Women treated for breast cancer with radiation with or without chemotherapy had more thinking and memory problems a few years after their treatment ended than women who'd never had cancer, in a new study.

Research has suggested some women experience mental haziness, dubbed "chemo brain," during and soon after chemotherapy treatment. And one recent study found evidence of changes in the activity of certain brain regions in women who'd undergone chemotherapy.

But some researchers have questioned whether those problems are due to the specific drug treatments, or possibly to the cancer itself. In the new report, breast cancer survivors showed certain small mental deficits, regardless of whether or not they'd had chemotherapy.

"It's a very, very subtle thing. We're not talking about patients becoming delirious, demented, amnesic," said Barbara Collins, a neuropsychologist who has studied chemotherapy-related cognitive changes at Ottawa Hospital in Ontario, Canada, but wasn't involved in the new study.

"We're talking about a group of people that are saying, 'I'm pretty much still able to function, but I find it harder...it doesn't come as easily, and I can't do as many things at the same time.'"

The current study involved 129 breast cancer survivors in their fifties, on average. About half of them had been treated with radiation and chemotherapy, while the other women only had radiation.

Six months after finishing treatment, and another three years later, women took a range of thinking and memory tests. Their scores were compared against the performance of 184 women who'd never had cancer, but were a similar age and from the same areas.

On three out of five types of memory tests, women who'd had either course of treatment performed similarly to the non-cancer group. But on two, their scores were noticeably lower.

At both six months and a few years after treatment, cancer survivors scored worse on tests of "executive functioning," which included naming words beginning with a particular letter.

And on tests of processing speed, which included marking specific numbers on lists of random numbers and letters -- a measure of speed and concentration -- women who'd received radiation only or chemo and radiation had lower scores than women with no cancer history at the later time point.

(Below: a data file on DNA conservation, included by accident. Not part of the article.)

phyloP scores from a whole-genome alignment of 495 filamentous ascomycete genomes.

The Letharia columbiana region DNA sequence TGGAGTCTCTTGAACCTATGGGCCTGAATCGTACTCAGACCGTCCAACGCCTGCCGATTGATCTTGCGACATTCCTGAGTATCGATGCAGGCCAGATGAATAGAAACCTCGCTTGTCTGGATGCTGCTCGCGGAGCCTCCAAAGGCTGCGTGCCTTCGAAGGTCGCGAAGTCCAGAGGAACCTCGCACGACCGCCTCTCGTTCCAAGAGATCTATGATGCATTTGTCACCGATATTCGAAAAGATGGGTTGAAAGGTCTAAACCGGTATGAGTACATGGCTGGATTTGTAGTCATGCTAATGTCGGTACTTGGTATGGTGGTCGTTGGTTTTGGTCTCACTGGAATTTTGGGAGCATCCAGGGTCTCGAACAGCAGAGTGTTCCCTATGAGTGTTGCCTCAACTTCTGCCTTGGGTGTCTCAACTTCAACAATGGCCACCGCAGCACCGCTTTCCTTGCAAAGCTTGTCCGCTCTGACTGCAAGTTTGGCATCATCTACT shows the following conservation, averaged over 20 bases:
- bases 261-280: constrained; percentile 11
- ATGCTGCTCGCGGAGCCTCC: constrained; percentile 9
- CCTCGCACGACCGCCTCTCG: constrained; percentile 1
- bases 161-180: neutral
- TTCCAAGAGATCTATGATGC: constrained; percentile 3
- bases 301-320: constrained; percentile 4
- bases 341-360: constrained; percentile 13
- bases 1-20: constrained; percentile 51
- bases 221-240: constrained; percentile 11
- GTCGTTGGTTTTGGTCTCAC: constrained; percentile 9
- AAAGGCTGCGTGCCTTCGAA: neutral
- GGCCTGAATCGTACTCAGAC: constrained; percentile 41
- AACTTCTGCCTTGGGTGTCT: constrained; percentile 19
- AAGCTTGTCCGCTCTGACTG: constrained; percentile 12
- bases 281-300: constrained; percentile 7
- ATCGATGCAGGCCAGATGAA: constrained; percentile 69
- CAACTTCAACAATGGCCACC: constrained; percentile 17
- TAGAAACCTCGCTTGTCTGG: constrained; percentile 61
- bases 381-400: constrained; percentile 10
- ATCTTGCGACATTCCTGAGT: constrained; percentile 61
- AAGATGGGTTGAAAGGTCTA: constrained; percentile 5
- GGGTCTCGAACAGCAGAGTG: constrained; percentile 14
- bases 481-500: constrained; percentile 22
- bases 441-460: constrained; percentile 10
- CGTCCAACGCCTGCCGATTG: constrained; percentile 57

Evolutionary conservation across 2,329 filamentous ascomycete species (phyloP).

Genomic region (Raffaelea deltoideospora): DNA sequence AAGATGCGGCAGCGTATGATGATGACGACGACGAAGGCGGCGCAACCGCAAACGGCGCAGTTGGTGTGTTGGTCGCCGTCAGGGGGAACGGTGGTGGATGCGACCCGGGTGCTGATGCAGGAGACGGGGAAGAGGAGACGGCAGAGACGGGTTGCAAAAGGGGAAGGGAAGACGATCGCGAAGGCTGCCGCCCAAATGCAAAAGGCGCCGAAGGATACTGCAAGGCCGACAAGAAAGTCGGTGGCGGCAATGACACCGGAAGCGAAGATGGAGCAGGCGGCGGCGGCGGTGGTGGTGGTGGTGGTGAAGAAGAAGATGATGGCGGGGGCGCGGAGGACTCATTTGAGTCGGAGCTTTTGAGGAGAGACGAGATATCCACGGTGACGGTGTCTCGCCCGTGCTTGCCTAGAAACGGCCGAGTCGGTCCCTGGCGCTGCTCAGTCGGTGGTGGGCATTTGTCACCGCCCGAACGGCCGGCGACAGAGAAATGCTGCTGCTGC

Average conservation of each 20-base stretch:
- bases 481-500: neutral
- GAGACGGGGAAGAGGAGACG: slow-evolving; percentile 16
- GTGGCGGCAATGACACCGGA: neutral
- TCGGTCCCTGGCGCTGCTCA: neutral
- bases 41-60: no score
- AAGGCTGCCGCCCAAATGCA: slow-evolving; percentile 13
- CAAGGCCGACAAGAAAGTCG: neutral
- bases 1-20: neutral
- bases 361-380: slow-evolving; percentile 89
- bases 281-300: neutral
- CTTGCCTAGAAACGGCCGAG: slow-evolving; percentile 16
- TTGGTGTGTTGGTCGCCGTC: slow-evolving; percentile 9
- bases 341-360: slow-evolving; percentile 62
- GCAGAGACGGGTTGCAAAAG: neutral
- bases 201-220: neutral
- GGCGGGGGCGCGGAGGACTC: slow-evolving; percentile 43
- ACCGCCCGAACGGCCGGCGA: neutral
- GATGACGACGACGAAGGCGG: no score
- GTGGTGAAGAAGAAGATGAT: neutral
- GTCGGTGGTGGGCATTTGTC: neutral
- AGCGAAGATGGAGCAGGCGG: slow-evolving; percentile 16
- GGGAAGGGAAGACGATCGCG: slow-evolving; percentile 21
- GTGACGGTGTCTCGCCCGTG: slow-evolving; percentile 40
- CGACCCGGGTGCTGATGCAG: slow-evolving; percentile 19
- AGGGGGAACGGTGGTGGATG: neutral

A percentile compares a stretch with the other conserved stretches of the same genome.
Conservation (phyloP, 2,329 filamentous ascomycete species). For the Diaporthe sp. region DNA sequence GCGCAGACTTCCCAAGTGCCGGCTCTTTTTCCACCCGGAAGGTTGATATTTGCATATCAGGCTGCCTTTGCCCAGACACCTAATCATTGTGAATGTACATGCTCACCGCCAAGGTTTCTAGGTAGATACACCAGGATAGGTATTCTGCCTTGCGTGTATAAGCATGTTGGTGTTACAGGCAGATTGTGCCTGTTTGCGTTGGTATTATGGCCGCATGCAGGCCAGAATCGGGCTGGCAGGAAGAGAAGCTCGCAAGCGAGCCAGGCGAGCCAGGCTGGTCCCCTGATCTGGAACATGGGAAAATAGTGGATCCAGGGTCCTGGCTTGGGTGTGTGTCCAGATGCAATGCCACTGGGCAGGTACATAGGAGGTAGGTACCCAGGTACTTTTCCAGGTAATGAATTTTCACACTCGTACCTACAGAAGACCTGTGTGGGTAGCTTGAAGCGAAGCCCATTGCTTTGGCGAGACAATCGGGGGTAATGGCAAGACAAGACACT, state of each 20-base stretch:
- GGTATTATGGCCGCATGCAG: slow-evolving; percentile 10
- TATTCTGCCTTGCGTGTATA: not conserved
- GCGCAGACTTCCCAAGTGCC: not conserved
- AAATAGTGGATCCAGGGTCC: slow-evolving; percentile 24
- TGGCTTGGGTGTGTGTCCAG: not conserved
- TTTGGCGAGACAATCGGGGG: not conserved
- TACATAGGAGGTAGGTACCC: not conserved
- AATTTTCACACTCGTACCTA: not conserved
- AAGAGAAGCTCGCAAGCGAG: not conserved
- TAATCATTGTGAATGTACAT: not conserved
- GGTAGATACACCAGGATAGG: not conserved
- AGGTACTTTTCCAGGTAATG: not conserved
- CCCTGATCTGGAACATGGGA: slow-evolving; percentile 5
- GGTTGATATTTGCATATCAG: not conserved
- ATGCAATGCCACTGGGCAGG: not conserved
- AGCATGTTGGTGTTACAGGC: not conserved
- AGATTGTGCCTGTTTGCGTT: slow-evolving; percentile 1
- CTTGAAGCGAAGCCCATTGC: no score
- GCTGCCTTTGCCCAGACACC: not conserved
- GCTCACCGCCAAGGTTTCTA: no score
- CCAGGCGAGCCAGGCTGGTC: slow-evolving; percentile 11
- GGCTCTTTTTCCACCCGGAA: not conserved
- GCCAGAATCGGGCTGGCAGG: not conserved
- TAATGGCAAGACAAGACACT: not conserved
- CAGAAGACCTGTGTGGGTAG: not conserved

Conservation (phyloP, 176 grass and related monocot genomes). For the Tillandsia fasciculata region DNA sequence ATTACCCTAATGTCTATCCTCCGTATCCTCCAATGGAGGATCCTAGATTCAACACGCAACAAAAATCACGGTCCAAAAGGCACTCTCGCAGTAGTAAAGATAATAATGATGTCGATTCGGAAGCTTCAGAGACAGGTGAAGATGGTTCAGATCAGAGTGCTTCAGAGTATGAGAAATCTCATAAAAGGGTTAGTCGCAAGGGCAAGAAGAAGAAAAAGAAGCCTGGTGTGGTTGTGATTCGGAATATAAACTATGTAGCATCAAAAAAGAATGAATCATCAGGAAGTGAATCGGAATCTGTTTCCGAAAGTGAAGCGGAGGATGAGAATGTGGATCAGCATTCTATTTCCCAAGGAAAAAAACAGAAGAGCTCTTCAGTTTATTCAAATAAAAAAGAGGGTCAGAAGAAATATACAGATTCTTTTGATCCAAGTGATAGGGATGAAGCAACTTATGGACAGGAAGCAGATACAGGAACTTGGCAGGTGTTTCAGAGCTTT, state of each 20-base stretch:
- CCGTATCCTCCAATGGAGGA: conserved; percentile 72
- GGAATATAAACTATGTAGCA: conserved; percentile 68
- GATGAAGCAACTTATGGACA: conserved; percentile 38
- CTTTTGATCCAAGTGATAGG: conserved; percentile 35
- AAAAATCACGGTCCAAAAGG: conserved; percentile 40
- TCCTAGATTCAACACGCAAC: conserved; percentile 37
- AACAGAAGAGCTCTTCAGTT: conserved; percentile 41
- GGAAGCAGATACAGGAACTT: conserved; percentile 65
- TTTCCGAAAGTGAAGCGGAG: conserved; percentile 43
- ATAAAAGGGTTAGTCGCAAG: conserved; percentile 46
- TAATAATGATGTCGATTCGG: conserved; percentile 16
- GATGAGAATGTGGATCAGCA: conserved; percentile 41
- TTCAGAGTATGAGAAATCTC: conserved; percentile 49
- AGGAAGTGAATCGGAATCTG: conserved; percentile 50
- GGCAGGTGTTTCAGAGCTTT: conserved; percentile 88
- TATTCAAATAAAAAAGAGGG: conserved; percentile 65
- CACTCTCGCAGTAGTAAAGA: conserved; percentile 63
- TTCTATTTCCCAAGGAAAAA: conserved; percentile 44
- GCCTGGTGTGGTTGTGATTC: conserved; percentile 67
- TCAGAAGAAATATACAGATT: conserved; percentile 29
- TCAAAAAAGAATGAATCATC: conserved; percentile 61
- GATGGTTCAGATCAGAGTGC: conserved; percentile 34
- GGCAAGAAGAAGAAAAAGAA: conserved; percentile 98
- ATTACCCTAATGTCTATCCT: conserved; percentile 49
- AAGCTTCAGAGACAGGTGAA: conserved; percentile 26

Those scores differed by about one to three points on a scale where 50 is considered average.

One limitation of using tests to measure cognition is that it's not clear how exactly they apply to functioning in everyday life, Paul Jacobsen, from the Moffitt Cancer Center in Tampa, Florida, and his colleagues wrote Monday in the journal Cancer.

The researchers also didn't have information on women's thinking and memory skills before they were diagnosed with cancer or treated.

Cancer survivors who'd had radiation without chemotherapy scored similarly to those who were treated with radiation and chemo on all measures of mental ability.

That challenges the notion that chemotherapy is the driving force behind mental changes in breast cancer survivors, researchers said.

"People talk about 'chemo brain,' and there's sort of a general view that if people have cognitive problems after the cancer treatment, it must be due to the fact that they had chemotherapy," Jacobsen told Reuters Health.

"We provided the most definitive evidence to date to suspect it's not just chemotherapy that is contributing to cognitive problems after breast cancer."

What exactly might be the cause, or causes, is still up for debate.

"There is very likely something to do with having cancer that already affects your cognitive function," Collins said. "What is it? Could it be stress? Could it be anxiety? Could it be depression? That's a possibility."

It could also be that the immune system's response to cancer affects the brain, she added.

Collins said that most of the data still points to some mental effect of chemotherapy in certain patients -- but that small differences between treatment groups might have been missed in this analysis.

Still, she said, "We can't be too quick to conclude, even if we find some subtle things, that they're all due to the chemotherapy. We have to step very carefully here in terms of understanding what the real factors are."

Collins told Reuters Health that women should know foggy thinking and memory after cancer treatment tends to improve over time. "Nobody's suggesting they don't get their chemotherapy, not at all," she said.

Many women won't notice any mental fuzziness after treatment at all, Jacobsen added, but he said those that do should talk to their doctors to rule out other causes and to consider strategies to compensate for those problems.